After more than a few months, I finally have the FiiO K5, which gives me some control over the volume of sound from my various headphones and earphones.
The K5 is a little smaller than I was expecting, having the footprint of a small speaker, but that’s a good thing. The less real estate a device takes up the better. In fact, it sits neatly on top of the P3s, keeping it well out of the way. It’s not a portable device, but it is easy to disconnect and move somewhere else.
On the front there are switches for the input (dock or line); gain (low, middle, high); the volume control knob with its bright blue light; and the socket for the headphone jack. This is one of those fat ones, although I can’t imagine too many people have them any longer, and at least FiiO supplies an adaptor for a normal-sized jack plug. The volume control only works with the headphone socket.
At the back there are connection for power; a USB connection to a computer (which appears to be data only); two RCA in-ports (which can be used to connect the K5 to a DVD player, for example) and two out (which I have connected to the P3s); and two ports for balanced output (if you have such a thing). The manual also refers to a dock in-port, but this model doesn’t have one, which, according to the website, has since been removed (without the manual being updated). On top is a little lid which conceals the connection for the E17K or X5. These, especially the latter, need to be pushed down firmly to plug them in.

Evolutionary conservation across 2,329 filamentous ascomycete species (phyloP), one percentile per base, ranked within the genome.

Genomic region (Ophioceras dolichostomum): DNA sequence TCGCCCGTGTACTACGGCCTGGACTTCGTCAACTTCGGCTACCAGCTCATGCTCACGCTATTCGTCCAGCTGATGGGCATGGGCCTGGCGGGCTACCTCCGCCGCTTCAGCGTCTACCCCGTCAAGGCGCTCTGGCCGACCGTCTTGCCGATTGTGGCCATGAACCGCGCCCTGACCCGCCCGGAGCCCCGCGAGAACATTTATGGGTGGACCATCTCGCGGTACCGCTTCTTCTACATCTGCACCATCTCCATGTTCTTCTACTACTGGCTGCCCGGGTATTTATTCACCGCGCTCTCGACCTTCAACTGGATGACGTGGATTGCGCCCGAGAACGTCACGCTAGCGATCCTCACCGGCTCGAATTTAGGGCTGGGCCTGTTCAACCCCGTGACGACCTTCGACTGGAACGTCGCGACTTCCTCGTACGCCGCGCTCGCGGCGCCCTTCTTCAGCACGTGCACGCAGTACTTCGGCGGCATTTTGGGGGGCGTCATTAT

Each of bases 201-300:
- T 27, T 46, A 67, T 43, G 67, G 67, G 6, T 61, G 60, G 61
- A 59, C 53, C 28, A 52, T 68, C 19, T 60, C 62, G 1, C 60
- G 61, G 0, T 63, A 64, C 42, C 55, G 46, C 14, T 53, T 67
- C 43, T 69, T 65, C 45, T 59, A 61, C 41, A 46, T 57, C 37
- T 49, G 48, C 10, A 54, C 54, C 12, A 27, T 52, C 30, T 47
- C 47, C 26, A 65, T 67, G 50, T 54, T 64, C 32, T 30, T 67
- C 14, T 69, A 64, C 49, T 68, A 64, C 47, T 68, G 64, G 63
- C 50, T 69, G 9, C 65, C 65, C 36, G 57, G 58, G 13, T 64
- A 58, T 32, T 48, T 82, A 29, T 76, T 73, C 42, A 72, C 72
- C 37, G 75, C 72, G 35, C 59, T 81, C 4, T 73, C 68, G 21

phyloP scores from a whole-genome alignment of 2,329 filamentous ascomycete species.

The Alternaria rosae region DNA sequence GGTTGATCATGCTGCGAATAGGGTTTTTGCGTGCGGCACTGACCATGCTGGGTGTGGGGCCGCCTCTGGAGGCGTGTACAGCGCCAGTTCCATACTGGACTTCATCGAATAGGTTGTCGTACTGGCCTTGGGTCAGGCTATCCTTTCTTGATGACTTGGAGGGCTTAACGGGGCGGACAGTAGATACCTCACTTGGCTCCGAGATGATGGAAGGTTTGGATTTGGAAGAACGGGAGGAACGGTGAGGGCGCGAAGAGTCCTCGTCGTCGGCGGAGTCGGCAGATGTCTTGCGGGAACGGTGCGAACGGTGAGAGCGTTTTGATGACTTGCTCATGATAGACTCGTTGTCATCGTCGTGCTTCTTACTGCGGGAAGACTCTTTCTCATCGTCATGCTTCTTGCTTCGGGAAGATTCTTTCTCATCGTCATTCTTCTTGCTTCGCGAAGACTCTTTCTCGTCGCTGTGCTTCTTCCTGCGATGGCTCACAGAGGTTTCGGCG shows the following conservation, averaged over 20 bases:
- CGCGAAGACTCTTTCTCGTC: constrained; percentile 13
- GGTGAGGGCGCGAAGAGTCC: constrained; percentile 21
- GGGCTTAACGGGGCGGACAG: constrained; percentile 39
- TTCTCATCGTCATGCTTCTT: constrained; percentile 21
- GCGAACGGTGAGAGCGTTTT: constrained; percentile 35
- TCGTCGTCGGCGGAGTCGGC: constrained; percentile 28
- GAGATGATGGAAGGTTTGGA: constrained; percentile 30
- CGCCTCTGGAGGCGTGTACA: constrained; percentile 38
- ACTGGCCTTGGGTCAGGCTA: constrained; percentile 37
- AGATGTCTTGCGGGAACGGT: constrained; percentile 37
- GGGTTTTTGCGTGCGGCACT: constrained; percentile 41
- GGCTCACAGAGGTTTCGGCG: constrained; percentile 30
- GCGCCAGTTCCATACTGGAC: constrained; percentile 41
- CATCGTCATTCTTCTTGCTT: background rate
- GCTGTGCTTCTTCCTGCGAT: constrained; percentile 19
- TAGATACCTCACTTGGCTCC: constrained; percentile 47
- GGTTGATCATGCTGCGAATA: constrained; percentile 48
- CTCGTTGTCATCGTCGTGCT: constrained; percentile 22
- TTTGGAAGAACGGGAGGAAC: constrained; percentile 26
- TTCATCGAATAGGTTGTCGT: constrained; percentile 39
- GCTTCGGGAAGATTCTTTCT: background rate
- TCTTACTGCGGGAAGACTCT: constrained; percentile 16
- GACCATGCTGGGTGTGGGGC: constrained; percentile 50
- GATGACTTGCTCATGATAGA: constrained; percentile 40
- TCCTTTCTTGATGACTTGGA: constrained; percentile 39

When the K5 is connected to the laptop with the USB cable, this is purely for data transfer, not being a line-in source as I thought. The X5 will not be usable as a music player if the laptop is connected to it, but it’s possible to copy music to the DAP and recharge it. In DAC mode, the X5 functions like the E17K, processing music.
And how does the music sound? Very nice. If my ears are not misleading me, the K5 definitely has something to add to the quality of music, by giving it a certain breadth. The E17K no doubt helps, and possibly having the P3s connected with a pair of RCA cables instead of the RCA-to-3.5mm jack cable (although I wouldn’t push that too far).
Using the line-in ports with the PHA-1A or the iPod Touch (married to the Dragonfly Red) definitely has a beneficial effect on the sound. There seems to be a greater clarity and richness overall.
It’s possible to connect three pairs of speakers all at the same time by using the balanced outputs as well as the RCA cables. It may not result in true surround sound, but it certainly has an immersive quality to it. Unfortunately, I can’t reproduce this in the study because there’s just not the space. Overall, the K5 is extremely versatile in what it can be connected to.
The forward socket is best with headphones. In conjunction with the Edifier Auroras, the volume was feeble, but that improved when I connected the speakers to the RCA sockets at the back using an appropriate cable.